An elusive leader, best when things are brokenby Philip Collins / November 12, 2015 / Leave a comment
Published in December 2015 issue of Prospect Magazine
It is both a strength and a weakness of a political personality that we cannot be quite sure who they are. A certain elusiveness means a politician can avoid being fixed and defined by events. Too little definition means a politician has nothing to draw on during the bad times. It is a difficult trick to pull and respect is therefore due to a man who has already been leader of the Conservative Party for a decade and Prime Minister for five years. It is also the conundrum that faces the biographer. What, in all the multitude of detail, is the telling fact? Where is the representative story? Who, in essence, is David Cameron?
There are now two blockbusters, one from the now established team of contemporary historians, Anthony Seldon and Peter Snowdon, and one from the intriguing combination of Michael Ashcroft, the Tory donor, Conservative peer, serial pollster and once would-be Tory minister, and the political journalist Isabel Oakeshott. I can testify to Cameron’s elusiveness. When he became Tory leader in 2005, I was part of Tony Blair’s team in Downing Street who had to work out how to deal with him. The Blair entourage and Gordon Brown’s entourage, not for the first time, differed. The Brown team were convinced that Cameron needed to be defined early on as an ideological Tory of the worst stamp. The Blair team thought that was wrong on two counts: first, that it was arrogant to suppose that a politician can be defined principally by his opponents and, second, that it was too low a bar.
If Labour declared Cameron’s modernisation project to be entirely fictitious, then every counter-intuitive political move would look like a victory. There was another, unspoken, problem which is that none of us quite knew who the real David Cameron was. He had come late to the process of modernisation within the Conservative Party and his conversion seemed somewhat reluctant. The compromise we reached was that Cameron would try, without much conviction, to shift the Conservative Party but that the party would drag him back to the right.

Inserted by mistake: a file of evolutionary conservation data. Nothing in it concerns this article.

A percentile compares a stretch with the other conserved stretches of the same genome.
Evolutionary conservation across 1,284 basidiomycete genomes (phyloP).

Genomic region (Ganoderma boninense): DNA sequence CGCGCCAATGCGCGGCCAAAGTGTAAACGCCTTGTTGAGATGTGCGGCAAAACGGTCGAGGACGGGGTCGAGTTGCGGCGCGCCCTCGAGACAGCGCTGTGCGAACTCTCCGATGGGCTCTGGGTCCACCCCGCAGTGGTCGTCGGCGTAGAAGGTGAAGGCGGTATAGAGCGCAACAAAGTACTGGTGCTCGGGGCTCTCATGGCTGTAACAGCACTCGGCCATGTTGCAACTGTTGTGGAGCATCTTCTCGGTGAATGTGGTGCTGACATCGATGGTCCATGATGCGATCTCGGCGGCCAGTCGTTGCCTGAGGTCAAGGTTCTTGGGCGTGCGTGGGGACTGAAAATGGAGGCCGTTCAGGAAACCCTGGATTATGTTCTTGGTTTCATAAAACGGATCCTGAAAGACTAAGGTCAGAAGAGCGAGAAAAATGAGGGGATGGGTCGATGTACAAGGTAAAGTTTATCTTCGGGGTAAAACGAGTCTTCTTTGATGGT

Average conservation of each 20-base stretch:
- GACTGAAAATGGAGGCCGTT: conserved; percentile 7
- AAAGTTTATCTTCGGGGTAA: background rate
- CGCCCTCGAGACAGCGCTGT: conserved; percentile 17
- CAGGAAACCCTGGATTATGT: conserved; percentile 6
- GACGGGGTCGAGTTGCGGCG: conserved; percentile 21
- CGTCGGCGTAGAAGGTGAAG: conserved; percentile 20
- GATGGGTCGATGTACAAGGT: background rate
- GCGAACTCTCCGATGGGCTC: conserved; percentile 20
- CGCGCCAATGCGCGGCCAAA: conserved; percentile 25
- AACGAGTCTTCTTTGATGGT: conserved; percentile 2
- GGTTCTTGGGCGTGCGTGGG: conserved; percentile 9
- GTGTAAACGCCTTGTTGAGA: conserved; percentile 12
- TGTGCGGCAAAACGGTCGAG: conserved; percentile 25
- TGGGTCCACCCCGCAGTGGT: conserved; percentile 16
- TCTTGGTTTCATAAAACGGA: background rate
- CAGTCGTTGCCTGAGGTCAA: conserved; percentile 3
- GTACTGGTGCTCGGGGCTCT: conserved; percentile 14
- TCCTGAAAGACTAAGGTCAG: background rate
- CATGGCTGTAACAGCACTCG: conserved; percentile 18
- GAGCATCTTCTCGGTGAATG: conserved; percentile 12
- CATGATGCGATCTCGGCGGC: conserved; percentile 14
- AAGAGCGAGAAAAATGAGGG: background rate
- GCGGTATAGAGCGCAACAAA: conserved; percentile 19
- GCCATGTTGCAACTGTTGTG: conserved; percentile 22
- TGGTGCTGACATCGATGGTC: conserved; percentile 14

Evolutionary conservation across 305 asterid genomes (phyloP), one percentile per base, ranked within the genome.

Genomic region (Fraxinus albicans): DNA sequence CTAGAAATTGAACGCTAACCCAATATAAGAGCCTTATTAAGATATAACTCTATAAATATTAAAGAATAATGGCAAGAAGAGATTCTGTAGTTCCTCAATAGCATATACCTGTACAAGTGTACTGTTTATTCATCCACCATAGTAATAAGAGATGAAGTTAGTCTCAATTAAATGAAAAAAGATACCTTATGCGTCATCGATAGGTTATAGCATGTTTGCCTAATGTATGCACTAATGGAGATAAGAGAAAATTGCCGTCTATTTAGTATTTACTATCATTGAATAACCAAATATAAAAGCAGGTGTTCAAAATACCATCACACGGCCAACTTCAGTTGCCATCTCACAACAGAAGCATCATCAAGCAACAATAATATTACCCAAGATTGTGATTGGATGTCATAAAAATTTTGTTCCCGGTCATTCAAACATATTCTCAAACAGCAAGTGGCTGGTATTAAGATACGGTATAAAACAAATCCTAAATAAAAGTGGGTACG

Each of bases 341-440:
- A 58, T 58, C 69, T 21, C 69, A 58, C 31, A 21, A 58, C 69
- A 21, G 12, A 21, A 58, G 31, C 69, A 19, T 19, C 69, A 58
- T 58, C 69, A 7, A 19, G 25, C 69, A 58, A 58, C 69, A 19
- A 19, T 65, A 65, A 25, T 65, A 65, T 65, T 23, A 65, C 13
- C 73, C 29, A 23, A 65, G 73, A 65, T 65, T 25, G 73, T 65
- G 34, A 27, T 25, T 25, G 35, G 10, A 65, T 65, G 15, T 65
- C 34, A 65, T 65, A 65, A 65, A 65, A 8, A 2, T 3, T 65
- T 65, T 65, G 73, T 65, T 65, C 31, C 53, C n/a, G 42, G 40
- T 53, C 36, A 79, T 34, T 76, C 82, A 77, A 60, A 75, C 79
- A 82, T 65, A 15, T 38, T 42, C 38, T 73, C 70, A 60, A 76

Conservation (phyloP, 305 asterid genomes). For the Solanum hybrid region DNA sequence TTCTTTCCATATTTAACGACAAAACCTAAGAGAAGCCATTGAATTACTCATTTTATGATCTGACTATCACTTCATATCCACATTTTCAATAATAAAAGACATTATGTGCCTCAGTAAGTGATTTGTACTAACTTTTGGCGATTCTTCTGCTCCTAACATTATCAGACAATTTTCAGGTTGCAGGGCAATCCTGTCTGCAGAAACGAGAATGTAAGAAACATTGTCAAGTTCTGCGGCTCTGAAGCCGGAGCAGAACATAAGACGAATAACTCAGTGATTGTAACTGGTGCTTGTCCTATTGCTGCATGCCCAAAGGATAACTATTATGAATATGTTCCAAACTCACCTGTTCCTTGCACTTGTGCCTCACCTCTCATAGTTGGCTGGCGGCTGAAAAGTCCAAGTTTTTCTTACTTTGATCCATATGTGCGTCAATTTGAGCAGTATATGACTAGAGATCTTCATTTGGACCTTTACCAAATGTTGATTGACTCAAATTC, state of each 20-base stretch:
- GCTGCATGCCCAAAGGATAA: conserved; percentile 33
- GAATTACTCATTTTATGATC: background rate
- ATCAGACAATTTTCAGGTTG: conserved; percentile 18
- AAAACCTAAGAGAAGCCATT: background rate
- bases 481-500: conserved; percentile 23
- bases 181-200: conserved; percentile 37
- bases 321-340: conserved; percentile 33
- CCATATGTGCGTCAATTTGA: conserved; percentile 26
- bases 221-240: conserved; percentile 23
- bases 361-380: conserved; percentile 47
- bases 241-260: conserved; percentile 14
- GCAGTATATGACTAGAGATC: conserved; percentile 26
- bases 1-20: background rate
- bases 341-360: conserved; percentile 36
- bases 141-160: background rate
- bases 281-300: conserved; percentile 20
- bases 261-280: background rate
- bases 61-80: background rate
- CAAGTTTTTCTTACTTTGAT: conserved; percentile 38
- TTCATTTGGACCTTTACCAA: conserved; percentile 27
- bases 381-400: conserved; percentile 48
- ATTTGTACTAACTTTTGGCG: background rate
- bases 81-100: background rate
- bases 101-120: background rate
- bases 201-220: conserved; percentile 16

After Cameron’s speech to his party conference in October that analysis looks weaker than ever. He chose his biggest political address of the year to talk about a series of social problems: adoption, mental health, family breakdown. He took standing ovations from his party on issues that fall to the left rather than to the right. The speech was, strategically, an echo of George Osborne’s two days before. Politically, it was an indication that the Cameron Conservative Party was not about to leap back towards the right-wing comfort zone just because Labour had vacated winning territory and shifted to the left. Indeed, it was a strange week in Manchester because this was a Tory conference in which a hardline speech on crime, immigration and terrorism from a Conservative Home Secretary was a discordant note, rather than the central theme.